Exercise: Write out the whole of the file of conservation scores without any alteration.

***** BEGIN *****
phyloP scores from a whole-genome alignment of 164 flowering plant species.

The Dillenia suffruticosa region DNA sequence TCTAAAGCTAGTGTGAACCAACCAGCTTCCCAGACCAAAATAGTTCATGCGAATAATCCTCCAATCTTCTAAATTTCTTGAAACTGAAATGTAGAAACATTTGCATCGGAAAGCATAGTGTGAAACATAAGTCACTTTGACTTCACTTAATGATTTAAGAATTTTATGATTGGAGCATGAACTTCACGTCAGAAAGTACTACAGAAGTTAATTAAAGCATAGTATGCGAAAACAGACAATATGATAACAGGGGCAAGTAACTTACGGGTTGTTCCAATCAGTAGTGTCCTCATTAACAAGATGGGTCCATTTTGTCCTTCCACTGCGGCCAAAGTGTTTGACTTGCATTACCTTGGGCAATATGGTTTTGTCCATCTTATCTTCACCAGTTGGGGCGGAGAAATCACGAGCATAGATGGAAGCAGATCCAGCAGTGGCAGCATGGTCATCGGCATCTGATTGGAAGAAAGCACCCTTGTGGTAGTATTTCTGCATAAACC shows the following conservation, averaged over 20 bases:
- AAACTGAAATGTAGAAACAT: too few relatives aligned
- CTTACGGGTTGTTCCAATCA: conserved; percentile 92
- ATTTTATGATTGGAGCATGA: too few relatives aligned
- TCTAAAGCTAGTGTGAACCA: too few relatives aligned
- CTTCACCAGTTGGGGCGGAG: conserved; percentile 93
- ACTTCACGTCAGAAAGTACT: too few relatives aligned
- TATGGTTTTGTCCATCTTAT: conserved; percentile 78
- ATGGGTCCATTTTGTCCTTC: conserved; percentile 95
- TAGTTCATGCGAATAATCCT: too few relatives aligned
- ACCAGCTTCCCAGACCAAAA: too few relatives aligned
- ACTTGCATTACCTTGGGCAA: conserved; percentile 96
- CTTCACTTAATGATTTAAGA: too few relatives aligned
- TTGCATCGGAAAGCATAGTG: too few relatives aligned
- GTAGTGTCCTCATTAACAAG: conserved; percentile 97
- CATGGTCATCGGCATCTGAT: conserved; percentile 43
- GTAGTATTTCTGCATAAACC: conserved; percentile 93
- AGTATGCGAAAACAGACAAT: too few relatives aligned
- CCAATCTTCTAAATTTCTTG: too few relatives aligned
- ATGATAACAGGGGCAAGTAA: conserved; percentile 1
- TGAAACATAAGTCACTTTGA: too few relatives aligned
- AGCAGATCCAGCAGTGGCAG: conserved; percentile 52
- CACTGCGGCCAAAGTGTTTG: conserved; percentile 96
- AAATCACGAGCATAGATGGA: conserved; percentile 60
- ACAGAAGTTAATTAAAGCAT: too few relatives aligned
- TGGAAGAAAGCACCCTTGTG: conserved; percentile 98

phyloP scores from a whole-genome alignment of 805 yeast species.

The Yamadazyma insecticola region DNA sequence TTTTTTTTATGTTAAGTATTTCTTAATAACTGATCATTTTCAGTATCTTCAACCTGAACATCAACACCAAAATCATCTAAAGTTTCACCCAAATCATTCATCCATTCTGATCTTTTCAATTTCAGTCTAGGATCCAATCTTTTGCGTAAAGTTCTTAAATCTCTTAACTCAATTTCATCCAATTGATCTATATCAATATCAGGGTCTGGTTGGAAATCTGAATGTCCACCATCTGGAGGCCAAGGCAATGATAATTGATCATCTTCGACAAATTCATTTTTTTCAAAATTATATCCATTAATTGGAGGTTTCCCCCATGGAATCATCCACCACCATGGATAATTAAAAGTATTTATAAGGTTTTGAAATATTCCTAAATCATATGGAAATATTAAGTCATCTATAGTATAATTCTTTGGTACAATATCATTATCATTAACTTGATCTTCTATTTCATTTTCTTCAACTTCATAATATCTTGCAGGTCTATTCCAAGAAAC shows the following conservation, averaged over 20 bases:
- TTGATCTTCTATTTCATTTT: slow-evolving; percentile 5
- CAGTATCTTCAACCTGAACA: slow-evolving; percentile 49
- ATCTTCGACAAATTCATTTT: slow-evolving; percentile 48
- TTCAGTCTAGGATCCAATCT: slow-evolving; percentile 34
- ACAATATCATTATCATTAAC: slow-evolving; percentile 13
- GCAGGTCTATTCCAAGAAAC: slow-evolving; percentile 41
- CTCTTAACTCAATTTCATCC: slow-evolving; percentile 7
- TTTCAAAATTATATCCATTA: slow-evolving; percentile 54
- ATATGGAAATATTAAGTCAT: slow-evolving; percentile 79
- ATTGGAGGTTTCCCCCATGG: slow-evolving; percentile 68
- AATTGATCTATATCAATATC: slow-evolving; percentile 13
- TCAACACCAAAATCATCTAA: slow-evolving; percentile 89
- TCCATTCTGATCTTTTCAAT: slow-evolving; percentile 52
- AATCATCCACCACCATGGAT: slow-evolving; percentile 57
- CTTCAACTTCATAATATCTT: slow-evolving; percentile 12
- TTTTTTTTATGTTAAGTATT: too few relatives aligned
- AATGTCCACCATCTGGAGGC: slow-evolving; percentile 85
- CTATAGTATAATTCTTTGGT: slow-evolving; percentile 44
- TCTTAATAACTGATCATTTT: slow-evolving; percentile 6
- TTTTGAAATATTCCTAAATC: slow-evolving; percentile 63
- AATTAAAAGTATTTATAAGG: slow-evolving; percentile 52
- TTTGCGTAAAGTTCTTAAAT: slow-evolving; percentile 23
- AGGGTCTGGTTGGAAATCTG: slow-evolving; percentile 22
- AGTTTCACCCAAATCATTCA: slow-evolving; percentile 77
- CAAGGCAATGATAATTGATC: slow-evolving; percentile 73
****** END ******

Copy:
phyloP scores from a whole-genome alignment of 164 flowering plant species.

The Dillenia suffruticosa region DNA sequence TCTAAAGCTAGTGTGAACCAACCAGCTTCCCAGACCAAAATAGTTCATGCGAATAATCCTCCAATCTTCTAAATTTCTTGAAACTGAAATGTAGAAACATTTGCATCGGAAAGCATAGTGTGAAACATAAGTCACTTTGACTTCACTTAATGATTTAAGAATTTTATGATTGGAGCATGAACTTCACGTCAGAAAGTACTACAGAAGTTAATTAAAGCATAGTATGCGAAAACAGACAATATGATAACAGGGGCAAGTAACTTACGGGTTGTTCCAATCAGTAGTGTCCTCATTAACAAGATGGGTCCATTTTGTCCTTCCACTGCGGCCAAAGTGTTTGACTTGCATTACCTTGGGCAATATGGTTTTGTCCATCTTATCTTCACCAGTTGGGGCGGAGAAATCACGAGCATAGATGGAAGCAGATCCAGCAGTGGCAGCATGGTCATCGGCATCTGATTGGAAGAAAGCACCCTTGTGGTAGTATTTCTGCATAAACC shows the following conservation, averaged over 20 bases:
- AAACTGAAATGTAGAAACAT: too few relatives aligned
- CTTACGGGTTGTTCCAATCA: conserved; percentile 92
- ATTTTATGATTGGAGCATGA: too few relatives aligned
- TCTAAAGCTAGTGTGAACCA: too few relatives aligned
- CTTCACCAGTTGGGGCGGAG: conserved; percentile 93
- ACTTCACGTCAGAAAGTACT: too few relatives aligned
- TATGGTTTTGTCCATCTTAT: conserved; percentile 78
- ATGGGTCCATTTTGTCCTTC: conserved; percentile 95
- TAGTTCATGCGAATAATCCT: too few relatives aligned
- ACCAGCTTCCCAGACCAAAA: too few relatives aligned
- ACTTGCATTACCTTGGGCAA: conserved; percentile 96
- CTTCACTTAATGATTTAAGA: too few relatives aligned
- TTGCATCGGAAAGCATAGTG: too few relatives aligned
- GTAGTGTCCTCATTAACAAG: conserved; percentile 97
- CATGGTCATCGGCATCTGAT: conserved; percentile 43
- GTAGTATTTCTGCATAAACC: conserved; percentile 93
- AGTATGCGAAAACAGACAAT: too few relatives aligned
- CCAATCTTCTAAATTTCTTG: too few relatives aligned
- ATGATAACAGGGGCAAGTAA: conserved; percentile 1
- TGAAACATAAGTCACTTTGA: too few relatives aligned
- AGCAGATCCAGCAGTGGCAG: conserved; percentile 52
- CACTGCGGCCAAAGTGTTTG: conserved; percentile 96
- AAATCACGAGCATAGATGGA: conserved; percentile 60
- ACAGAAGTTAATTAAAGCAT: too few relatives aligned
- TGGAAGAAAGCACCCTTGTG: conserved; percentile 98

phyloP scores from a whole-genome alignment of 805 yeast species.

The Yamadazyma insecticola region DNA sequence TTTTTTTTATGTTAAGTATTTCTTAATAACTGATCATTTTCAGTATCTTCAACCTGAACATCAACACCAAAATCATCTAAAGTTTCACCCAAATCATTCATCCATTCTGATCTTTTCAATTTCAGTCTAGGATCCAATCTTTTGCGTAAAGTTCTTAAATCTCTTAACTCAATTTCATCCAATTGATCTATATCAATATCAGGGTCTGGTTGGAAATCTGAATGTCCACCATCTGGAGGCCAAGGCAATGATAATTGATCATCTTCGACAAATTCATTTTTTTCAAAATTATATCCATTAATTGGAGGTTTCCCCCATGGAATCATCCACCACCATGGATAATTAAAAGTATTTATAAGGTTTTGAAATATTCCTAAATCATATGGAAATATTAAGTCATCTATAGTATAATTCTTTGGTACAATATCATTATCATTAACTTGATCTTCTATTTCATTTTCTTCAACTTCATAATATCTTGCAGGTCTATTCCAAGAAAC shows the following conservation, averaged over 20 bases:
- TTGATCTTCTATTTCATTTT: slow-evolving; percentile 5
- CAGTATCTTCAACCTGAACA: slow-evolving; percentile 49
- ATCTTCGACAAATTCATTTT: slow-evolving; percentile 48
- TTCAGTCTAGGATCCAATCT: slow-evolving; percentile 34
- ACAATATCATTATCATTAAC: slow-evolving; percentile 13
- GCAGGTCTATTCCAAGAAAC: slow-evolving; percentile 41
- CTCTTAACTCAATTTCATCC: slow-evolving; percentile 7
- TTTCAAAATTATATCCATTA: slow-evolving; percentile 54
- ATATGGAAATATTAAGTCAT: slow-evolving; percentile 79
- ATTGGAGGTTTCCCCCATGG: slow-evolving; percentile 68
- AATTGATCTATATCAATATC: slow-evolving; percentile 13
- TCAACACCAAAATCATCTAA: slow-evolving; percentile 89
- TCCATTCTGATCTTTTCAAT: slow-evolving; percentile 52
- AATCATCCACCACCATGGAT: slow-evolving; percentile 57
- CTTCAACTTCATAATATCTT: slow-evolving; percentile 12
- TTTTTTTTATGTTAAGTATT: too few relatives aligned
- AATGTCCACCATCTGGAGGC: slow-evolving; percentile 85
- CTATAGTATAATTCTTTGGT: slow-evolving; percentile 44
- TCTTAATAACTGATCATTTT: slow-evolving; percentile 6
- TTTTGAAATATTCCTAAATC: slow-evolving; percentile 63
- AATTAAAAGTATTTATAAGG: slow-evolving; percentile 52
- TTTGCGTAAAGTTCTTAAAT: slow-evolving; percentile 23
- AGGGTCTGGTTGGAAATCTG: slow-evolving; percentile 22
- AGTTTCACCCAAATCATTCA: slow-evolving; percentile 77
- CAAGGCAATGATAATTGATC: slow-evolving; percentile 73